Mediterranean chameleon / Chamaeleo chamaeleon / حرباء الشرق

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Status: Common

The Mediterranean chameleon belongs to the chamaeleonidae family in the Squamata order (suborder Sauria). This one is the only species of the chamaeleonidae family present in Palestine. The adult length is up to 30 cm (body + tail) and the male is larger than the female. The Chameleon is known for its camouflage capability. It has a vertically flattened body a unique head: on the top there is a rigid prominent ridge, the eyes are protruding above the head and each eye can move independently. The Chameleon has a variety of colors, the most common of which are green, gray, yellow and brown. The colors can change rapidly depending on its mood and the environment. The Chameleon has a special structure of toes that help her in grasping branches. The toes are divided into two groups, which make them resemble opposing claws. The Chameleon’s has a prehensile undetachable tail that maintains balance and stability. The mating occurs during August-September. In October the female lays up to 40 eggs in a niche and the next generation hatches during the summer of the following year. The chameleon has a long sticky tongue, which serves for hunting. At the proper distance from its prey it shoots out quickly and catches the prey. The diet consists of small vertebrates and arthropods. The adults sometimes prey also on lizards and even small fruit. The chameleon inhibits parts of the Middle East, southern Europe and northern Africa. It is diurnal and mostly found on trees and shrubs.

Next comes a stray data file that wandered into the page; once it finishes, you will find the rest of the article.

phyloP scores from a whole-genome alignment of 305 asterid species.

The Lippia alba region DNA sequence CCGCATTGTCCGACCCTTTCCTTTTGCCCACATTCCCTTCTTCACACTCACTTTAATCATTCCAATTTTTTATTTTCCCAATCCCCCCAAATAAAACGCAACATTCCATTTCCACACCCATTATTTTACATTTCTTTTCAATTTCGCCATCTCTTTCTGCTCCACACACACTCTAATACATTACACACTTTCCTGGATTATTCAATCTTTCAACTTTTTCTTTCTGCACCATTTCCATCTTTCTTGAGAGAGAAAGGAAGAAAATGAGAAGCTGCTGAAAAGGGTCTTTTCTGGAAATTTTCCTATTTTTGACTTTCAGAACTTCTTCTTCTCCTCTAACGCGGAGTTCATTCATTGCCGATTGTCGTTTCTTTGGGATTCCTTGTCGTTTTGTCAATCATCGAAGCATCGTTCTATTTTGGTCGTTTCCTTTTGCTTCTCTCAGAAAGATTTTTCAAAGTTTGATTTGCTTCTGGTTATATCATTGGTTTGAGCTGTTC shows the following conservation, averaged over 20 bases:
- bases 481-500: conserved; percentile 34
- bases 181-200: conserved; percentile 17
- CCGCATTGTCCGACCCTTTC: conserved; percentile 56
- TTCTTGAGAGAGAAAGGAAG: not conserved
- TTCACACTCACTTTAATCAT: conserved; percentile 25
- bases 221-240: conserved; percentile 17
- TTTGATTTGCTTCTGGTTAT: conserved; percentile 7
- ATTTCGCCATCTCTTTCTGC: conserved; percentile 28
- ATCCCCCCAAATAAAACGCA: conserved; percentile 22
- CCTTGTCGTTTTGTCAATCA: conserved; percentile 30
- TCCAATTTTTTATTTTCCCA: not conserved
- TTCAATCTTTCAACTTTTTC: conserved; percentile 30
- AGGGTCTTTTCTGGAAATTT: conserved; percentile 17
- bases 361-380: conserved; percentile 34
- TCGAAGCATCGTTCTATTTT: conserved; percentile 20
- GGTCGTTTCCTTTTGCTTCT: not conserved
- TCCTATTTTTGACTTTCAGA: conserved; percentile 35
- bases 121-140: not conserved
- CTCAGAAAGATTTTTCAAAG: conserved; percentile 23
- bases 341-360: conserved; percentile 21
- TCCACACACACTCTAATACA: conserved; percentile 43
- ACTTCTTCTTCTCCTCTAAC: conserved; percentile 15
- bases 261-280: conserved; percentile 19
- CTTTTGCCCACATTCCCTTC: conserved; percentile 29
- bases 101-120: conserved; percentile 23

Conservation status: Least Concern.

In Palestine: common in most Mediterranean habitats.

Sites: Beitillu, Umm at-Tut, Wadi Al-Quff nature reserves